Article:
We actually did this exercise with our 15-year-old son and his ability to complete assignments and finish work that he’d been struggling to complete went through the roof. In fact, he started completing a day’s work in just two or three single-tasking blocks of 25 minutes each.

3. One other solution is changing brain states through mindfulness meditation. This can reduce dependence on various forms of multitasking and help improve focus. 

Research has shown how mindfulness meditation improves brain function within 1 ½ to 2 months of practice

A simple breath meditation can be done anytime and anywhere. This is especially helpful if you’re stressed or frustrated. Here’s the basics: 

  1.     Take one DEEP breath in. 
  2.     One SLOW breath out. 

Start with 10 breaths to start with. The longer breath out induces the parasympathetic nervous system. This means you’re changing from a stressed state to a more relaxed and composed state. Use this whenever you feel yourself becoming overwhelmed.

Grant Ian Gamble Business Consulting | Blog | Raise Your Productivity - Get Traction Away From Distraction | Productivity

Getting focused and productive is much like fitness. You can build your performance and endurance over time. It is critical to reward yourself as you progress and not feel like the ultimate achievement is 100% productivity. Getting to a point where you can complete projects and tasks with a minimum of distractions is a powerful achievement. Remember that the rest-breaks and distractions we mindfully engage in will actually improve your productivity over time.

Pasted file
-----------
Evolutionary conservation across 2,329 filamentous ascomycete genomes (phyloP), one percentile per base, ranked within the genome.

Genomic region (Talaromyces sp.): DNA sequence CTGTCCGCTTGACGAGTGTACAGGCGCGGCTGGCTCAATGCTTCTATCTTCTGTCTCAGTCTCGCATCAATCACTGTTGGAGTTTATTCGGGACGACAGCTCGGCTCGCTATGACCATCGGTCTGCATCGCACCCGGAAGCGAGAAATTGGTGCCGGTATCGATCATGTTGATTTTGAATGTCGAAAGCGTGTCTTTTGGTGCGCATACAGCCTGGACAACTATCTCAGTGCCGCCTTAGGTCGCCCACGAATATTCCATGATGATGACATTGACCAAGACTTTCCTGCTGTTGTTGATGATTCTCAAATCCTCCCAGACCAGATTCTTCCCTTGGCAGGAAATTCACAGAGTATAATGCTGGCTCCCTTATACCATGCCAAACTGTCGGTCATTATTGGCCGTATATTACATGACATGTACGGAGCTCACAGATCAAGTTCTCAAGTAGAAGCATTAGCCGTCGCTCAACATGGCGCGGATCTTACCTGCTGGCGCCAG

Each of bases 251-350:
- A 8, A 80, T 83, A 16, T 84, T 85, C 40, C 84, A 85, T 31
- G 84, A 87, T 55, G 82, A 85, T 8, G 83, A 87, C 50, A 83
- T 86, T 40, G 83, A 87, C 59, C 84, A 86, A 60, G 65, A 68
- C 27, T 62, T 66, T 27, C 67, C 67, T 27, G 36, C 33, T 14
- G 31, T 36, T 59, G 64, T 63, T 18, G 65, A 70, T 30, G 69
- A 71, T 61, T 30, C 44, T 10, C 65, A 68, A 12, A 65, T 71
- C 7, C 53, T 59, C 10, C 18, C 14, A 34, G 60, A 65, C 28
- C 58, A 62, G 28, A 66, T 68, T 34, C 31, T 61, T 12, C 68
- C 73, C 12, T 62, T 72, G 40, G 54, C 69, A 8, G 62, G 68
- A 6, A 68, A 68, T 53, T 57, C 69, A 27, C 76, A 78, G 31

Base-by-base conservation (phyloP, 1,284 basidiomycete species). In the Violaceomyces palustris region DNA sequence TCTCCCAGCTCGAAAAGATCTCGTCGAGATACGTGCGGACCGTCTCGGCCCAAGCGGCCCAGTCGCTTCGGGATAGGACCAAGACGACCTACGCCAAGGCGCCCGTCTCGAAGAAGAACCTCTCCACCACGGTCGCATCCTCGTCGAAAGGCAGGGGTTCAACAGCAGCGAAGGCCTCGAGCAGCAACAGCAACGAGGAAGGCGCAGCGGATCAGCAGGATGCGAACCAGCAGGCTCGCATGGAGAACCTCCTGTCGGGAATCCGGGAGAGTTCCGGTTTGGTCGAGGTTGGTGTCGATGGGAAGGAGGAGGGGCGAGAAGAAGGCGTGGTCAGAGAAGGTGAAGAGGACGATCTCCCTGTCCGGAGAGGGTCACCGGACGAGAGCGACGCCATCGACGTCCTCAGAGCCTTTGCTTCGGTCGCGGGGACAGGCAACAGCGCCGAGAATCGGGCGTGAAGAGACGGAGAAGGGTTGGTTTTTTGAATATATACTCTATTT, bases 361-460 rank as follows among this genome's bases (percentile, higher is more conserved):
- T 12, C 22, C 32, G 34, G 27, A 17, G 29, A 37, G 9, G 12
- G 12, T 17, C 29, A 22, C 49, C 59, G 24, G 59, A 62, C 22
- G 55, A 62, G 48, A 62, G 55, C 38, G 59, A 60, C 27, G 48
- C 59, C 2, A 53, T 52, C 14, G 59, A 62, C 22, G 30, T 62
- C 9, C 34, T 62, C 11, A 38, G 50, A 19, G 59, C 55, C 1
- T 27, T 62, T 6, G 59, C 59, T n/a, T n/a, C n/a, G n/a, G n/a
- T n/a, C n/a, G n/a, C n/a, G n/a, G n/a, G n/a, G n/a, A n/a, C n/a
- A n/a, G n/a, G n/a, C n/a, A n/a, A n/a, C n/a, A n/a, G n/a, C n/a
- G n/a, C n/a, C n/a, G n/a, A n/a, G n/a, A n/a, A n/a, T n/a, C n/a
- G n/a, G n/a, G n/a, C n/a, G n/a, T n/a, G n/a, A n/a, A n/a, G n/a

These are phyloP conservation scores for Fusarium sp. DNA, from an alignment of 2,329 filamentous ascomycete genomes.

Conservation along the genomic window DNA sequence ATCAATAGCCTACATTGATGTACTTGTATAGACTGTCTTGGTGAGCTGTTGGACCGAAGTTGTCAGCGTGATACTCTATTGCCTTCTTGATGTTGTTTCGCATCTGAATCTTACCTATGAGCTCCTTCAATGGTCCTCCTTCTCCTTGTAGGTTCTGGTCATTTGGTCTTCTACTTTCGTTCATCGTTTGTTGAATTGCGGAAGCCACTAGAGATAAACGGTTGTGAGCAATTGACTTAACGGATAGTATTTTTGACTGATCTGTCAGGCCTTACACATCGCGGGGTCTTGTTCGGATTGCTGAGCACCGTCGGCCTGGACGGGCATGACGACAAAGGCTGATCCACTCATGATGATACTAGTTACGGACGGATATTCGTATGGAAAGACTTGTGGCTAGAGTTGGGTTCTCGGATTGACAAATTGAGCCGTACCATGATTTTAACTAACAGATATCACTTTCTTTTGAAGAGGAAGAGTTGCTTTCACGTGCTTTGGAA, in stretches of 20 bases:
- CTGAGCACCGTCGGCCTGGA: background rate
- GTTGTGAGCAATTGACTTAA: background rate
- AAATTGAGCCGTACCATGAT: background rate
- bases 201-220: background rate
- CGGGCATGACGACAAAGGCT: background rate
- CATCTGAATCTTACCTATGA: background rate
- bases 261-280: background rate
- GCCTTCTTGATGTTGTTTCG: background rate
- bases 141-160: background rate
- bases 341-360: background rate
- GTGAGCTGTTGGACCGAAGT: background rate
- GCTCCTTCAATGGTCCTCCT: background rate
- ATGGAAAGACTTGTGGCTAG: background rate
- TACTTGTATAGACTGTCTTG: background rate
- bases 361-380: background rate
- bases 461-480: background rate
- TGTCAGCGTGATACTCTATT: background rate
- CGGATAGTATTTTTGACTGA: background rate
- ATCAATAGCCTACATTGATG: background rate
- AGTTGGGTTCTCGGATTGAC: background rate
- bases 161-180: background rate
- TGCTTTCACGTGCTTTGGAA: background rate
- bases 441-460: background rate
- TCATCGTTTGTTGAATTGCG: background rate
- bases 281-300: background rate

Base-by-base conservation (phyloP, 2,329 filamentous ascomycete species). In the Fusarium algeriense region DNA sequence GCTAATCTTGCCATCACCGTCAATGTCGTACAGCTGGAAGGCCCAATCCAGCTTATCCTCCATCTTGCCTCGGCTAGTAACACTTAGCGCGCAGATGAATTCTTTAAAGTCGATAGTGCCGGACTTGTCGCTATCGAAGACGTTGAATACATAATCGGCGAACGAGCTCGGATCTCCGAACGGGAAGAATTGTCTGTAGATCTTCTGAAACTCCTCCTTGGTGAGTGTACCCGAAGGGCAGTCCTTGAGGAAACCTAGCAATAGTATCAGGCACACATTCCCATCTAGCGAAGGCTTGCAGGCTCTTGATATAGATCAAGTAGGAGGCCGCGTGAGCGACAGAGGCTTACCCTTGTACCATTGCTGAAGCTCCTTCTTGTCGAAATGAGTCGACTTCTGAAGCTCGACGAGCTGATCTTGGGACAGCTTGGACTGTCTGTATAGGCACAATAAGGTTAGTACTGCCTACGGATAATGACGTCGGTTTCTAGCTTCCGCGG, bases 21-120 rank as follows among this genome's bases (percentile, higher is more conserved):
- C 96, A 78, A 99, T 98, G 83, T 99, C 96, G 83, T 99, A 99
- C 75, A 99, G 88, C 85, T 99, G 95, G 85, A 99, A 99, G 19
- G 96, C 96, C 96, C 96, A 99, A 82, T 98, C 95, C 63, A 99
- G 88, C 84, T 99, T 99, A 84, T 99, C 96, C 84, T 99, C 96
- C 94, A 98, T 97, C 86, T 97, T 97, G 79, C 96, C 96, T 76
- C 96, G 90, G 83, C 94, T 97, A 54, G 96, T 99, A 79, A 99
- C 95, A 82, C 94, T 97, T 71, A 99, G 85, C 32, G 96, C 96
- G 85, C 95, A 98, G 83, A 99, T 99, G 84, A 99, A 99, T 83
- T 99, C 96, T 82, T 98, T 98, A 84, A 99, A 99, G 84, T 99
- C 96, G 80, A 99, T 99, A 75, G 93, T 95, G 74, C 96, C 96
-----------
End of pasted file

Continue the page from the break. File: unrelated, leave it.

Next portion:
The real benefit is that being present and engaged in one activity at a time will enhance your memory, decrease your stress levels, enhance your creativity and improve your efficiency and productivity.

It’s amazing what you can achieve when you can consciously focus your attention. The rewards are enormous.

Grant Ian Gamble Business Consulting | Blog | Raise Your Productivity - Get Traction Away From Distraction

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Grant Ian Gamble | The Affinity Principle | Mindful Leadership | Business Book

The Affinity Principle™ by Grant Gamble presents a formula for business success through a people-centric, mindful leadership approach.

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The Upside of the Downside – 24 Things To Do During COVID Lockdown

The Upside of the Downside – 24 Things To Do During COVID Lockdown

By Grant Ian Gamble | April 2, 2020

Grant Ian Gamble Business Consulting | The Upside of the Downside - 24 Things To Do During COVID Lockdown | Paddleboarding

On one hand, the COVID pandemic is forcing us to isolate ourselves. On the other, it is bringing families back together and getting people outside.

My wife and I typically get outside whenever and wherever we can. Sometimes it’s for a mountain bike ride or run, sometimes paddle boarding, sometimes just for a walk.

Our motivation is to get some exercise, a little Vitamin D, and to diversify our microbiome.

Whenever possible, we take the kids with us and involve them.